Book Review: ‘When Elephants Weep: The Emotional Lives of Animals’

Posted on by Ashley Fruno

Mali, Manila ZooElephants are some of the most emotional beings on Earth. They love, they play, and they grieve. They seek out friends and thrive in the company of their family. This we all know. But when Jeffrey Moussaieff Masson’s When Elephants Weep: The Emotional Lives of Animals was published in 1996, it was considered groundbreaking research, albeit controversial.

The book’s title is a tad misleading, because Masson doesn’t focus only on elephants but chronicles the emotional lives of others, including Moja, a playful mongoose who waltzes with squirrels; Toto, a chimpanzee who nursed his malaria-stricken human observer back to health; and Alex, an African gray parrot with an impressive vocabulary, who, when left at the veterinarian’s office, shrieked, “Come here! I love you. I’m sorry. I want to go back.”

The book combines scientific evidence as well as anecdotal accounts from zoologists, biologists, animal trainers, and the like that make it unequivocally clear that animals experience joy, grief, excitement, loneliness, jealousy, empathy—the entire emotional range that we humans experience.

Masson discusses how the scientific community’s loathing of anthropomorphism makes it easier to support animal experimentation, particularly experimentation involving pain, loneliness, and mental anguish.

Masson also notes that a common refrain is that animals in zoos are happy if the young play and adults breed, yet most zookeepers would not accept this standard of happiness for themselves. Dr. Jane Goodall astutely notes, “Even in concentration camps, babies were born.”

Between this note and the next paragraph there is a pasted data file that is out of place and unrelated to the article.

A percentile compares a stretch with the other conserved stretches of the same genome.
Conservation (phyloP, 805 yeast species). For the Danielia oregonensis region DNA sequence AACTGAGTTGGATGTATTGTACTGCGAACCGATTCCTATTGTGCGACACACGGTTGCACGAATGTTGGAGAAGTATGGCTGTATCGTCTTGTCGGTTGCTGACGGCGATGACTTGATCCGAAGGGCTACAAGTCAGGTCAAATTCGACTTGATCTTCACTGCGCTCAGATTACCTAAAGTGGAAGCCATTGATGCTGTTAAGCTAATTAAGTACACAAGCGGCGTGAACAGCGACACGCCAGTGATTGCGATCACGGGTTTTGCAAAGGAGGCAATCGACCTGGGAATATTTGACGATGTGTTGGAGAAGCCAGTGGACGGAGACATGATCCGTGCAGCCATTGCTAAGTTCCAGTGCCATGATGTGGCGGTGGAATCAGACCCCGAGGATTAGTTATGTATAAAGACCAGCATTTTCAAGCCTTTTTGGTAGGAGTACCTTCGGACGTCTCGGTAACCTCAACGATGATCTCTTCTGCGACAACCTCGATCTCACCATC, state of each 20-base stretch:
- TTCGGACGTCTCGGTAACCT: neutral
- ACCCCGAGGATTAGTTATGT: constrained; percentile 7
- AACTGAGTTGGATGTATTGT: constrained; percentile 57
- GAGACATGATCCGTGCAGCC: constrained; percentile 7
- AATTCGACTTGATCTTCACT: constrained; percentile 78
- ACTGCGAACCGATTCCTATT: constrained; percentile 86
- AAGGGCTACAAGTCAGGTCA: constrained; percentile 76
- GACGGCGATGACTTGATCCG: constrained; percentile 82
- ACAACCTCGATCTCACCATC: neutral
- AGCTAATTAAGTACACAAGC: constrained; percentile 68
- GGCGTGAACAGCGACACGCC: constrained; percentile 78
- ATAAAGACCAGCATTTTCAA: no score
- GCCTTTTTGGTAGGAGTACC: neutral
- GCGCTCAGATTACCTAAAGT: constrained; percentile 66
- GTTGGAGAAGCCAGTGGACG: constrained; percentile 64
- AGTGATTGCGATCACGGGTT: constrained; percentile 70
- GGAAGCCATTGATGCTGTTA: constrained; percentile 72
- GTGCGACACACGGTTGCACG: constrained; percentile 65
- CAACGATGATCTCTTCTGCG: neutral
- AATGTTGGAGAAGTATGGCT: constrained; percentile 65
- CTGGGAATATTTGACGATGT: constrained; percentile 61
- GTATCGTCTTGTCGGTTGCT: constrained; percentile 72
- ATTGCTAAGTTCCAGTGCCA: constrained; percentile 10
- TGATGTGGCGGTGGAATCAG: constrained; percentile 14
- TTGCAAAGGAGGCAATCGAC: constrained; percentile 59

Masson closes by saying, “Scientific humility suggests that complete understanding of other animals may be impossible. But we will come far closer if we do not begin by insisting that we already know more than we do about what characteristics they do not have … To conclude without study that (an animal) has no feelings or cannot feel is to proceed on a prejudice, an unscientific bias, in the name of science.”

Every day, millions of animals who are used in experiments, held captive in zoos, and intensively raised on factory farms have their feelings and their ability to experience mental suffering completely disregarded. We can help one such animal: PETA Asia has been campaigning to have Mali, the Manila Zoo’s lonely and ailing elephant, transferred to a sanctuary. Take action to help her now!

Posted by Jason Baker